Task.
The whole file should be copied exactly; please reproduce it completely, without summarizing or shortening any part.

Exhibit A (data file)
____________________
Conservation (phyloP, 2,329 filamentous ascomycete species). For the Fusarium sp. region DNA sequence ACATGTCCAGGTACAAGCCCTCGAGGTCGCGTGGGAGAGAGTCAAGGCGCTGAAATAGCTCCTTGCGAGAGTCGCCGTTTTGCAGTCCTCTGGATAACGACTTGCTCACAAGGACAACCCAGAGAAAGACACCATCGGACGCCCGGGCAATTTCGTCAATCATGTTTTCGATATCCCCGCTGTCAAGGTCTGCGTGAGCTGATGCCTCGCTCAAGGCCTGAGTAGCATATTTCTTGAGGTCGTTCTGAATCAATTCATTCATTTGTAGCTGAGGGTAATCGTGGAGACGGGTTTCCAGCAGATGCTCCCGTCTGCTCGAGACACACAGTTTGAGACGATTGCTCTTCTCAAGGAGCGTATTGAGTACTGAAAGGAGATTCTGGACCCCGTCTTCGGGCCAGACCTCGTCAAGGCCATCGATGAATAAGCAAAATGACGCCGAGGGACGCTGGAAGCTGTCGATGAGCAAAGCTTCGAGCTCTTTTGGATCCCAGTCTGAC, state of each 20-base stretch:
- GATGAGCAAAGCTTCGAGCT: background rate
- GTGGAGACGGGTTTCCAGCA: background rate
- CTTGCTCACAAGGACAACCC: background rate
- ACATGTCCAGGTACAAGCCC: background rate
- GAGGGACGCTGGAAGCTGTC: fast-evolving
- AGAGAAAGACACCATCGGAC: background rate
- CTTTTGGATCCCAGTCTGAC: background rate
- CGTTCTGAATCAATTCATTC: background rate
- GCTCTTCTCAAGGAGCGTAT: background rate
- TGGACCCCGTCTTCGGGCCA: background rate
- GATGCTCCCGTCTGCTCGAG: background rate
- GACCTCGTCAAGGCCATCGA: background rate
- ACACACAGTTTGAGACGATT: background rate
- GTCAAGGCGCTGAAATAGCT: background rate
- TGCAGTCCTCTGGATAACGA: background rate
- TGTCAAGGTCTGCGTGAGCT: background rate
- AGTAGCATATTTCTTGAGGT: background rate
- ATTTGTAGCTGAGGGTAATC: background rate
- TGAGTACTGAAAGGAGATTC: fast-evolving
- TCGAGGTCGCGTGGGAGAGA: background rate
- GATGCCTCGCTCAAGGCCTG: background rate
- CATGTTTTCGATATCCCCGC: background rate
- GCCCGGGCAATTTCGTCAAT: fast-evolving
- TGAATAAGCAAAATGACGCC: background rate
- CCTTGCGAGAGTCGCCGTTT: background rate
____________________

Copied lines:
Conservation (phyloP, 2,329 filamentous ascomycete species). For the Fusarium sp. region DNA sequence ACATGTCCAGGTACAAGCCCTCGAGGTCGCGTGGGAGAGAGTCAAGGCGCTGAAATAGCTCCTTGCGAGAGTCGCCGTTTTGCAGTCCTCTGGATAACGACTTGCTCACAAGGACAACCCAGAGAAAGACACCATCGGACGCCCGGGCAATTTCGTCAATCATGTTTTCGATATCCCCGCTGTCAAGGTCTGCGTGAGCTGATGCCTCGCTCAAGGCCTGAGTAGCATATTTCTTGAGGTCGTTCTGAATCAATTCATTCATTTGTAGCTGAGGGTAATCGTGGAGACGGGTTTCCAGCAGATGCTCCCGTCTGCTCGAGACACACAGTTTGAGACGATTGCTCTTCTCAAGGAGCGTATTGAGTACTGAAAGGAGATTCTGGACCCCGTCTTCGGGCCAGACCTCGTCAAGGCCATCGATGAATAAGCAAAATGACGCCGAGGGACGCTGGAAGCTGTCGATGAGCAAAGCTTCGAGCTCTTTTGGATCCCAGTCTGAC, state of each 20-base stretch:
- GATGAGCAAAGCTTCGAGCT: background rate
- GTGGAGACGGGTTTCCAGCA: background rate
- CTTGCTCACAAGGACAACCC: background rate
- ACATGTCCAGGTACAAGCCC: background rate
- GAGGGACGCTGGAAGCTGTC: fast-evolving
- AGAGAAAGACACCATCGGAC: background rate
- CTTTTGGATCCCAGTCTGAC: background rate
- CGTTCTGAATCAATTCATTC: background rate
- GCTCTTCTCAAGGAGCGTAT: background rate
- TGGACCCCGTCTTCGGGCCA: background rate
- GATGCTCCCGTCTGCTCGAG: background rate
- GACCTCGTCAAGGCCATCGA: background rate
- ACACACAGTTTGAGACGATT: background rate
- GTCAAGGCGCTGAAATAGCT: background rate
- TGCAGTCCTCTGGATAACGA: background rate
- TGTCAAGGTCTGCGTGAGCT: background rate
- AGTAGCATATTTCTTGAGGT: background rate
- ATTTGTAGCTGAGGGTAATC: background rate
- TGAGTACTGAAAGGAGATTC: fast-evolving
- TCGAGGTCGCGTGGGAGAGA: background rate
- GATGCCTCGCTCAAGGCCTG: background rate
- CATGTTTTCGATATCCCCGC: background rate
- GCCCGGGCAATTTCGTCAAT: fast-evolving
- TGAATAAGCAAAATGACGCC: background rate
- CCTTGCGAGAGTCGCCGTTT: background rate